A facebook colleague recently introduced me to a nifty little add-on for Word that has proved to be invaluable when proofreading and editing. Honestly, I don’t know how I coped without it in the past.
I’m your typical destitute author and because of this, I do my own proof reading and editing. Actually, I prefer to do it myself and even if I was rich I’d probably still do it. One of the methods I employ to help me is to read aloud, as this brings a lot of mistakes to your notice that would pass you by when reading silently. When mother is visiting me on her regular trips up from Cornwall, I read it to her.
A few weeks ago, I was talking to a facebook colleague and he told me he finds it helpful to have his computer read his book to him. When I heard this I was like, “huh?” and he then told me about Wordtalk. Now, you’ve all no doubt been using this for decades, I’m always the last to know but just in case anyone hasn’t heard of it, it’s fantastic. It’s an add-on to Word that you can download here.
It will appear on your Word taskbar as Add-Ins. Click on that and you’ll get the Wordtalk controls. I have the option of an English speaking chick or an American gal and once you get used to her monotone voice, you will find it amazingly helpful. For instance, it is programmed to pause slightly at a comma, so I notice right away if I’ve missed one as she drones on forever without taking a break and it sounds totally unnatural. Put the missing comma in and she takes a breath at just the right place to make your sentence sound just right. When I read this same sentence aloud myself, I will naturally put this pause in, even without the comma there because subconsciously I know what I meant and how it should sound.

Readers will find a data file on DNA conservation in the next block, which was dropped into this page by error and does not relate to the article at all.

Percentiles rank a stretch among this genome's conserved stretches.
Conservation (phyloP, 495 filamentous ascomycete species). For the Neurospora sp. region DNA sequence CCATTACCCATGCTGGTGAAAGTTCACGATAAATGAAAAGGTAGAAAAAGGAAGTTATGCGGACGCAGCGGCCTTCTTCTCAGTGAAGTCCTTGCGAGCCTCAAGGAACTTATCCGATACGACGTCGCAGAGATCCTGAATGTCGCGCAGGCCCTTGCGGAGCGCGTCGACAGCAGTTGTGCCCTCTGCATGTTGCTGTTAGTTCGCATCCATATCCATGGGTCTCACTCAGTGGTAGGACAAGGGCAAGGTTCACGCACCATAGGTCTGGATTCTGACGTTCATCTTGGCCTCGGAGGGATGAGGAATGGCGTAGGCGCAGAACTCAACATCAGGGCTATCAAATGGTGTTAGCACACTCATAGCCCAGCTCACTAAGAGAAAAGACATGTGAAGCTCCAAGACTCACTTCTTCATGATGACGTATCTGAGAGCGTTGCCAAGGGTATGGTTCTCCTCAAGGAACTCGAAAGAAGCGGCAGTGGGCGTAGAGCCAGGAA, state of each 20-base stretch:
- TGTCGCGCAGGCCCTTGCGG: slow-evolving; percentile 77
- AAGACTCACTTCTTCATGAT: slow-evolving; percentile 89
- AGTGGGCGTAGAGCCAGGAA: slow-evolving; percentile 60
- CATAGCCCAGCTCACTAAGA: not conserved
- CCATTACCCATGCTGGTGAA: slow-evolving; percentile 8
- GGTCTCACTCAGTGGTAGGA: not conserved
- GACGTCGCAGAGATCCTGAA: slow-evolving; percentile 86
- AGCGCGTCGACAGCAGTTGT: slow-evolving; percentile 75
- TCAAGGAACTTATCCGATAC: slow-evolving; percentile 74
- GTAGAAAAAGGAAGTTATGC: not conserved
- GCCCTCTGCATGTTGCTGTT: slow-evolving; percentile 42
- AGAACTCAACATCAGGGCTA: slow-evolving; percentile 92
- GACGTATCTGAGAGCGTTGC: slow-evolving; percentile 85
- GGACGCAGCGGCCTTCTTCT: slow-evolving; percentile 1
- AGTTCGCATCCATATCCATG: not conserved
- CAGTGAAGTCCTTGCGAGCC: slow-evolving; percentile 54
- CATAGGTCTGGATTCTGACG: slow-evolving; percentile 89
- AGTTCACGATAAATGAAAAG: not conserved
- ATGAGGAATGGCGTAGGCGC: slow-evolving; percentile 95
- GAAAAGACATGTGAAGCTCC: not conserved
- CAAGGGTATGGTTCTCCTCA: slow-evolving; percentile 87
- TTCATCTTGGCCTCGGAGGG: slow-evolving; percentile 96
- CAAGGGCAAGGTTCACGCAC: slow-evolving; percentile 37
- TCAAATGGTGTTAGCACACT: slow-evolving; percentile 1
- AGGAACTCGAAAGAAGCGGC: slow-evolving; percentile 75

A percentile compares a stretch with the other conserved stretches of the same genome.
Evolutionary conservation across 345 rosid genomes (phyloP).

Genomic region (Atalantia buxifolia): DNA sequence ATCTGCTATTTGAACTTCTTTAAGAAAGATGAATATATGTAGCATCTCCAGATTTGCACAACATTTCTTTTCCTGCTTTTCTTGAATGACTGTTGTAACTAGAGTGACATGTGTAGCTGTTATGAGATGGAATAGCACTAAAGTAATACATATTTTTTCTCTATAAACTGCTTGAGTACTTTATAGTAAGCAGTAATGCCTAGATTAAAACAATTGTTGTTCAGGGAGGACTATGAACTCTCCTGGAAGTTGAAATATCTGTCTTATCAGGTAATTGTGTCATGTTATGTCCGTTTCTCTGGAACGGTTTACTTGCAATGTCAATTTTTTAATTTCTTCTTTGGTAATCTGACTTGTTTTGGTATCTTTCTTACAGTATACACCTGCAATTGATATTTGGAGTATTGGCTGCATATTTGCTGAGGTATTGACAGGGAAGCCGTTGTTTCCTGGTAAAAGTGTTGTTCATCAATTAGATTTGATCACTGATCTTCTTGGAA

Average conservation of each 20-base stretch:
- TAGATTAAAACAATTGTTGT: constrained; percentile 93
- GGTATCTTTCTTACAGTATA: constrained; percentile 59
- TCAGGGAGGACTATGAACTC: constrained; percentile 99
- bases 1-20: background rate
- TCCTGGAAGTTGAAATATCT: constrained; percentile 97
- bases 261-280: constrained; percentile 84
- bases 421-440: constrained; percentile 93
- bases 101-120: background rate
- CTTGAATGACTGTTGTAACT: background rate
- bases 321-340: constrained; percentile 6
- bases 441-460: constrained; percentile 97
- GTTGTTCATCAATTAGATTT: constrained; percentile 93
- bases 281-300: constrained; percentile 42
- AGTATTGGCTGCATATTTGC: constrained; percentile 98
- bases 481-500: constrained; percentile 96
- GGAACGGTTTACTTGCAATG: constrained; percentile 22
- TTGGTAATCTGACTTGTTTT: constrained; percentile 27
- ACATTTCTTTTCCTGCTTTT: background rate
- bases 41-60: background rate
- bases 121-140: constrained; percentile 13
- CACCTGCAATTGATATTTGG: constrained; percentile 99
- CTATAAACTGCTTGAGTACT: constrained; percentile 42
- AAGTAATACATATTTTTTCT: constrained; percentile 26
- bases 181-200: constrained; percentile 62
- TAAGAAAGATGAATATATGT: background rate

I’m finding that I’m catching a lot of spelling errors and duplicated words that I would skim when reading it myself. Being a non human without a human brain to interpret what is meant, all Wordtalk can do is reproduce what is written exactly as it is written, mistakes and all. This makes the errors much more obvious and easy to correct.
There are some things it can’t cope with and there doesn’t appear to be a way to add to its vocabulary. For instance, in dialogue I sometimes have my characters say “umm,” when they’re not sure about something. The Wordtalk gal (Hazel or Zina) doesn’t recognise umm as a word so she speaks the letters individually, “you em em.” There are a couple of other words I’ve noticed so far that she pronounces strangely but that may be due to differences in English and American English spelling. It’s not a huge deal though, it’s quite amusing actually.
If you haven’t tried it, download Wordtalk and give it a go. I recommend it highly.